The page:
R5D05

5. Pleading format.

5. Pleading format.

Pleading format is that of a regular civil action.

5. Pleading format.

Public records are prima facie disclosable to any person who makes an adequate request. Booth Newspapers Inc. v. Regents of the University of Michigan, 93 Mich. App. 100, 286 N.W.2d 55, 59 n.9 (1979). The complainant need not allege that the materials sought are not subject to statutory exemption. Exemption is a defense in actions brought under the FOIA. Booth Newspapers Inc. v. Regents of the University of Michigan, 286 N.W.2d at 60.

5. Pleading format.

The Act states the requester may “file a petition for review or other document as might be required by rule of court;” Sections 1301(a), 1302(a). The Act provides no further guidance.

5. Pleading format.

General rules of pleading are typically followed. Where a citizen's action, seeking a writ of mandamus to compel county officials to produce various documents that were requested in the context of another lawsuit relating to alleged campaign improprieties, was brought under Delaware's FOIA, the court found that as to certain requests, the record was unclear as to whether mandamus was the only available relief obtaining for those documents. Mell v. New Castle County, 835 A.2d 141 (Del. Super. 2003).

5. Pleading format.

Sec. 13.08 does not require pleading in any specific format. The assumption is that such a suit will follow the Rules of Civil Procedure.

5. Pleading format.

The pleading is in the form of a civil complaint against the agency alleging that the agency denied access, the records sought are public records, and plaintiff followed all proper procedures in making the request, with a prayer for injunctive or declaratory relief. See R.I. Gen. Laws § 38-2-8(b).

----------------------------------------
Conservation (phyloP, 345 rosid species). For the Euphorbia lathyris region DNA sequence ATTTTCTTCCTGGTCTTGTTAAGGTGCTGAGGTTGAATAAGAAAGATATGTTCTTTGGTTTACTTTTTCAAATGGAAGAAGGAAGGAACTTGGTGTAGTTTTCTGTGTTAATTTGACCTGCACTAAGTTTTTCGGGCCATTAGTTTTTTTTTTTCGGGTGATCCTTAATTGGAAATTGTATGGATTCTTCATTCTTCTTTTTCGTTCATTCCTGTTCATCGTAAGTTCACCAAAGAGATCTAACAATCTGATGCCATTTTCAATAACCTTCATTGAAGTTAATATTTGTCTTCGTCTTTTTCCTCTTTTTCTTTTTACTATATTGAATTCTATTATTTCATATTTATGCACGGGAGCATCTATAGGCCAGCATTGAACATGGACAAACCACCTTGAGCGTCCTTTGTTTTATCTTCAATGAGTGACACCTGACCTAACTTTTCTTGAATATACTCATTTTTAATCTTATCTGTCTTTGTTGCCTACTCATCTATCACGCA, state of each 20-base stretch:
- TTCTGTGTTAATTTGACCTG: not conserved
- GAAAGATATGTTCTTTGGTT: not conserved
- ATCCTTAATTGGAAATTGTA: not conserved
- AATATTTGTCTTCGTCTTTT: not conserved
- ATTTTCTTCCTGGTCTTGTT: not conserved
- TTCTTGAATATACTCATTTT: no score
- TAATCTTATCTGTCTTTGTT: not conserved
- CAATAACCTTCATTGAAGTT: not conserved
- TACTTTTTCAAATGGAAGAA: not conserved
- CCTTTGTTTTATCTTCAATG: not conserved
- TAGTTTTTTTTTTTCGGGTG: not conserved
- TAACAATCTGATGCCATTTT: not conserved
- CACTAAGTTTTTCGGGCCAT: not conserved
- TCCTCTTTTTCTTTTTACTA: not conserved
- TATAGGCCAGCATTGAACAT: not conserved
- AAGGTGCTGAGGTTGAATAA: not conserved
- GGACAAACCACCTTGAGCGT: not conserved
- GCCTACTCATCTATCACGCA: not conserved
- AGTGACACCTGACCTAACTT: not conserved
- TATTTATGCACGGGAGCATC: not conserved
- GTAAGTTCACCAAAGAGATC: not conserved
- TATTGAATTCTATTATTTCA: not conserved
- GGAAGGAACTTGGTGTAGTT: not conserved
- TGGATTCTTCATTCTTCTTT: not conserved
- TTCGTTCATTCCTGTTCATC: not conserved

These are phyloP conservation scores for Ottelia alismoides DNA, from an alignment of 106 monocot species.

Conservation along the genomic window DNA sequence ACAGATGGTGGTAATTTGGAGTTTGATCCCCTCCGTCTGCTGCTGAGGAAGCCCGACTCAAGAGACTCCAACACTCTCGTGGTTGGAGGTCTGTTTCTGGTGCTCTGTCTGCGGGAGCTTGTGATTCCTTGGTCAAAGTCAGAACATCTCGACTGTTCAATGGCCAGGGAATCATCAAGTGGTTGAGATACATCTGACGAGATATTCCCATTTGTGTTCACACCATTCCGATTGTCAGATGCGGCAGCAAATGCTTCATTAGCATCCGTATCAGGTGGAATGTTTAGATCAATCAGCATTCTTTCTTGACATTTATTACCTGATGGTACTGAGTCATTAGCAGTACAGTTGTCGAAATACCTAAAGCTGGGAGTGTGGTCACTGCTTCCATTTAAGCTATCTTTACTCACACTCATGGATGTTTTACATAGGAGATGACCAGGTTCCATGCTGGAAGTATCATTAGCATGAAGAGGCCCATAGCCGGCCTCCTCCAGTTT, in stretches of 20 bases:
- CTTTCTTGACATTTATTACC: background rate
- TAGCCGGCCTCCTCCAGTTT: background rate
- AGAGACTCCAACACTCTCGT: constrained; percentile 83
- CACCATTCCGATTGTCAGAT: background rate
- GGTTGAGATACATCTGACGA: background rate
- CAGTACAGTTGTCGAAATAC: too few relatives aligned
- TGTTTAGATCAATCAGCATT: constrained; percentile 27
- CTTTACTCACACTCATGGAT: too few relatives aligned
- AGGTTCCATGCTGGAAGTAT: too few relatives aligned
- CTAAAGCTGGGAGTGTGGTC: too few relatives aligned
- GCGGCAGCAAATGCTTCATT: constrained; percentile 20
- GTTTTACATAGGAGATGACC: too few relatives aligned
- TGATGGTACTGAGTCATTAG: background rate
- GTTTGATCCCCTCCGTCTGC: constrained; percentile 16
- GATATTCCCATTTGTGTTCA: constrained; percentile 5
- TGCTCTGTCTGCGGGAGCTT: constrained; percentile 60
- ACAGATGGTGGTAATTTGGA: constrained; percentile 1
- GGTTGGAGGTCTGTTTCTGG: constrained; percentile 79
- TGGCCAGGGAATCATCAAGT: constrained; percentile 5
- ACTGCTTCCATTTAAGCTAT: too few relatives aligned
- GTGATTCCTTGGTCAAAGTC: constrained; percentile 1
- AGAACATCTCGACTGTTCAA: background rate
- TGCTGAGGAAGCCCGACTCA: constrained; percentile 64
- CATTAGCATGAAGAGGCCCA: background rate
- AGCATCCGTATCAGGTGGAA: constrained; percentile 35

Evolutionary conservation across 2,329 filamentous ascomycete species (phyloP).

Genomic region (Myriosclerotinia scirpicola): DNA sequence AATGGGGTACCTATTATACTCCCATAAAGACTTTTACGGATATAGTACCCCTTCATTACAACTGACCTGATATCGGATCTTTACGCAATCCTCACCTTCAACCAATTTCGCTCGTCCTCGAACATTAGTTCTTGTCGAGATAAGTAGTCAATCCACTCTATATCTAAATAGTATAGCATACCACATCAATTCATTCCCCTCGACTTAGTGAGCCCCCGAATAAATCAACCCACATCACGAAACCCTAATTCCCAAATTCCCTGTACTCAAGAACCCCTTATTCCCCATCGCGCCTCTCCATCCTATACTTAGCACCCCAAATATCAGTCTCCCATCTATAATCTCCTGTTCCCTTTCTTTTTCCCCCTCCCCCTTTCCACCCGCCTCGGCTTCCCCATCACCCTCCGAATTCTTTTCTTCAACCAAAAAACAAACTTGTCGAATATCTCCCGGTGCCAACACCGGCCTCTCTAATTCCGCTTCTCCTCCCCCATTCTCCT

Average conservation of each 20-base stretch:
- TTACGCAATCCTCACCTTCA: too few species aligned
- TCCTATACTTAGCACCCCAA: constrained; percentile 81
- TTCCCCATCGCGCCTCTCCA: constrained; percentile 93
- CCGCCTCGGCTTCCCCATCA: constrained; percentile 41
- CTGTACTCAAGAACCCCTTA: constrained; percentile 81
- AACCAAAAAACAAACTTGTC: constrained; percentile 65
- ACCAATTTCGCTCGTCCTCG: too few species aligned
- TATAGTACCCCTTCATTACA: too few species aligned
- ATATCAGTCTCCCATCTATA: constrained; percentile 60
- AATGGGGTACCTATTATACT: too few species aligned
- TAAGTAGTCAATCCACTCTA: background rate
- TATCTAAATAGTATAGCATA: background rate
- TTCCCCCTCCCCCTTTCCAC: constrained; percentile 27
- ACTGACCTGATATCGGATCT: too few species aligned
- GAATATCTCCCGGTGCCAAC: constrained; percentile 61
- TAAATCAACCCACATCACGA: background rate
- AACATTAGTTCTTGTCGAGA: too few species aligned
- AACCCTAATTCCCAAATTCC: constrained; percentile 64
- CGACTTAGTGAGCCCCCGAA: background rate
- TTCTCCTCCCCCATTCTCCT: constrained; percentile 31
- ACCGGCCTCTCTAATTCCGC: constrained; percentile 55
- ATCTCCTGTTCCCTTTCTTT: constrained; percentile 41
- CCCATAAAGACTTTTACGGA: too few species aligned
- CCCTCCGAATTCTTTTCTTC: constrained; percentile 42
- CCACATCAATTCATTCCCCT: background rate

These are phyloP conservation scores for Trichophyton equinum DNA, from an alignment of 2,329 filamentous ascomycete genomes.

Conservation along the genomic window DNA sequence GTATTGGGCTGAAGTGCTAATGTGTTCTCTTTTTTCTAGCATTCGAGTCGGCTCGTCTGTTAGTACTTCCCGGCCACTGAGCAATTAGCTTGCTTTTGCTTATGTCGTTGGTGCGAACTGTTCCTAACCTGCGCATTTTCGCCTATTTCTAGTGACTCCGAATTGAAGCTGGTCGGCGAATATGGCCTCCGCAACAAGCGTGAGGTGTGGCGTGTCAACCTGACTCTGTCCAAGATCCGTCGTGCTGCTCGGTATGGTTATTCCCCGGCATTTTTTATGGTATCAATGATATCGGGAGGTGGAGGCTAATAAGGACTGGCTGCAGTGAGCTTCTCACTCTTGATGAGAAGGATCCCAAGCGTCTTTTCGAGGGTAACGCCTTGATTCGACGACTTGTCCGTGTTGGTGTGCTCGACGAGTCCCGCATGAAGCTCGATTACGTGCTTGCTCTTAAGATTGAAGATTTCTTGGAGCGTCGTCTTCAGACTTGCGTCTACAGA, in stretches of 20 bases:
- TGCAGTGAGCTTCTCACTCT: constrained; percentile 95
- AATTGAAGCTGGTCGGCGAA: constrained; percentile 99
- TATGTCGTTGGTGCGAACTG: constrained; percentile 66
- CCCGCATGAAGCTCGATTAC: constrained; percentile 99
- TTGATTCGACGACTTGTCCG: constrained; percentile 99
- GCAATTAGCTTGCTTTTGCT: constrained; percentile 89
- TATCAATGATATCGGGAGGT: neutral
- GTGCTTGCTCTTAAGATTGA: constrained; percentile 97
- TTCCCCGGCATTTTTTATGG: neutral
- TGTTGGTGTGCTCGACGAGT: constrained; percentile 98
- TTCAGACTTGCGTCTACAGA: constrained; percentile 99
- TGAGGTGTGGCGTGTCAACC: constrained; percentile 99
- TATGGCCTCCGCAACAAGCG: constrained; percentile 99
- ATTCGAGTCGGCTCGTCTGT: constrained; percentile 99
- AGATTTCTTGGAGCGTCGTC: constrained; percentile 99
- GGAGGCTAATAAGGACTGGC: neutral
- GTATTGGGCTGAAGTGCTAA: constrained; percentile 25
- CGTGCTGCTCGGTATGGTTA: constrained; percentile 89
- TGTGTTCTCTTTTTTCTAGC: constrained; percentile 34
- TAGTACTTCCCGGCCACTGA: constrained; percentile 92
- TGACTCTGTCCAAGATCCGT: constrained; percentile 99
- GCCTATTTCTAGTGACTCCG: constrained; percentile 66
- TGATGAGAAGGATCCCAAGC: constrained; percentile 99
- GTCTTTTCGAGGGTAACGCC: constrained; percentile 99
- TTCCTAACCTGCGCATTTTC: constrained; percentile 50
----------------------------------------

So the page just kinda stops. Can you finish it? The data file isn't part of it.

5. Pleading format.

The Superior Court rules apply.

5. Pleading format

Mississippi's rules of civil procedure generally follow the federal rules.

5. Pleading format.

Suit is subject to the South Carolina Rules of Civil Procedure and requires the filing of a summons and a complaint with allegations of fact and a request for relief.

5. Pleading format.

The extraordinary writ of mandamus is used to gain judicial access to public records.  The writ of mandamus should allege that the defendants are custodians of the public records sought and that the defendants refused to produce such records for inspection.  See Town of Manalapan v. Rechler, 674 So. 2d 789, 790 (Fla. 4th DCA 1996) (“mandamus was an appropriate remedy to compel the timely production of public records request under Chapter 119.”); Donner v. Edelstein, 415 So. 2d 830 (Fla. 3d DCA 1982).